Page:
What Is Dynamic Stretching?
Stretching This Way Before a Workout Can Actually Harm You — Here's What to Do Instead
If you thought holding a long hamstring stretch or calf stretch before heading out on a run was helpful, you've been living a lie, friend. This is called static stretching, and it can actually wreck your workout. For real! It's a recovery tactic, not a warmup tool!
"Studies have shown that static stretching — sometimes called yin stretching — prior to exercise decreases power output by eight to 11 percent at least," said Alex Brown, LMT and founder of Muscle Butter therapy in San Francisco, CA. "If you're wanting to perform for a race or even just get a good training run in, static stretching is not serving you."
But here's the thing: you still need to warm up the body before exercising. How do you do that? With dynamic stretching, static stretching's more fluid, pre-workout counterpart. "Dynamic stretching is a warmup for explosive movement," Brown told POPSUGAR. "It can be done before any workout, like running, walking, plyometrics, HIIT workouts, and weightlifting."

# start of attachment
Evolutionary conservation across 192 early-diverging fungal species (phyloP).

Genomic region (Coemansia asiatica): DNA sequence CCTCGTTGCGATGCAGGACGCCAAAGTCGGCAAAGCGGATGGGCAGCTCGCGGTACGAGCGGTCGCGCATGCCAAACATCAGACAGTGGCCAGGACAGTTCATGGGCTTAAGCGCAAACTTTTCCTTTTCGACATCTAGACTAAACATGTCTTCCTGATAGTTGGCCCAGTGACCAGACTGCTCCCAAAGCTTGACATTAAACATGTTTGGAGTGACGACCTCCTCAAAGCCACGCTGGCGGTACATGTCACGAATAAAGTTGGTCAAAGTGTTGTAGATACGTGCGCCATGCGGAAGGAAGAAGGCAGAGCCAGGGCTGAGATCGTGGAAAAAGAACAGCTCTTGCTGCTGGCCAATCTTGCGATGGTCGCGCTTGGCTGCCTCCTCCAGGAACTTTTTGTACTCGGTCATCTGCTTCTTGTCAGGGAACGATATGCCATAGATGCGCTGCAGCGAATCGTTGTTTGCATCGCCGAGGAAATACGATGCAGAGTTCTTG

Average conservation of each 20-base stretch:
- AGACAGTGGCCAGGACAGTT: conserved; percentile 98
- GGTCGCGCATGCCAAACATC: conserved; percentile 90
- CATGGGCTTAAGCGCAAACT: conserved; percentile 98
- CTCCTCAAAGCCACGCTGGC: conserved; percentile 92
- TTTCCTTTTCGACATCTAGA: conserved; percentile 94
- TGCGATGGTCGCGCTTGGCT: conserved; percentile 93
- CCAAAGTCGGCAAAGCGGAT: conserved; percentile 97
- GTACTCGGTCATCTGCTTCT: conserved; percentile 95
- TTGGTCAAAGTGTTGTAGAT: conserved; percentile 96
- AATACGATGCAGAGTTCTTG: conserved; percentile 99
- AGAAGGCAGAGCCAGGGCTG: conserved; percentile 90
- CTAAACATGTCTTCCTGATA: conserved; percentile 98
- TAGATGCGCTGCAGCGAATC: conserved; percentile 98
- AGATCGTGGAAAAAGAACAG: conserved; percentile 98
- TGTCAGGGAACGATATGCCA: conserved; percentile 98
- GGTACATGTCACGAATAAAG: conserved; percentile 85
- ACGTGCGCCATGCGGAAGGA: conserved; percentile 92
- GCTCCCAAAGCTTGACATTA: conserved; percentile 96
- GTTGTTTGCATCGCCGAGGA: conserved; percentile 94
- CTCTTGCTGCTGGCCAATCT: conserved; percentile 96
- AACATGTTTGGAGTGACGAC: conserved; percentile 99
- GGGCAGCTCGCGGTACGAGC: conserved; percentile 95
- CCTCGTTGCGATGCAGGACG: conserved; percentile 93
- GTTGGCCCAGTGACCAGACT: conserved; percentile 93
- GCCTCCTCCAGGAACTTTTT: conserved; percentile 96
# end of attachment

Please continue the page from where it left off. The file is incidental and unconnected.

She described the chief purposes of dynamic stretching: "to get the blood flowing" and "to mimic the activity that you're about to do, to prime the muscles, and warm the body in preparation for that activity," she said.
While you'll use your static, yin stretches for a cooldown, you'll be using dynamic stretching before you exercise to "literally wake up your muscles" and reestablish the brain-body connection, which in turn helps prevent injury and put a stop to "compensation patterns" — your body's way of using the wrong muscles for certain movements (and thus leading to injury yet again).
So remember: fluid, dynamic, motion-mimicking stretches before you work out, and static, long-hold stretches afterward for the cooldown. Cool? Cool.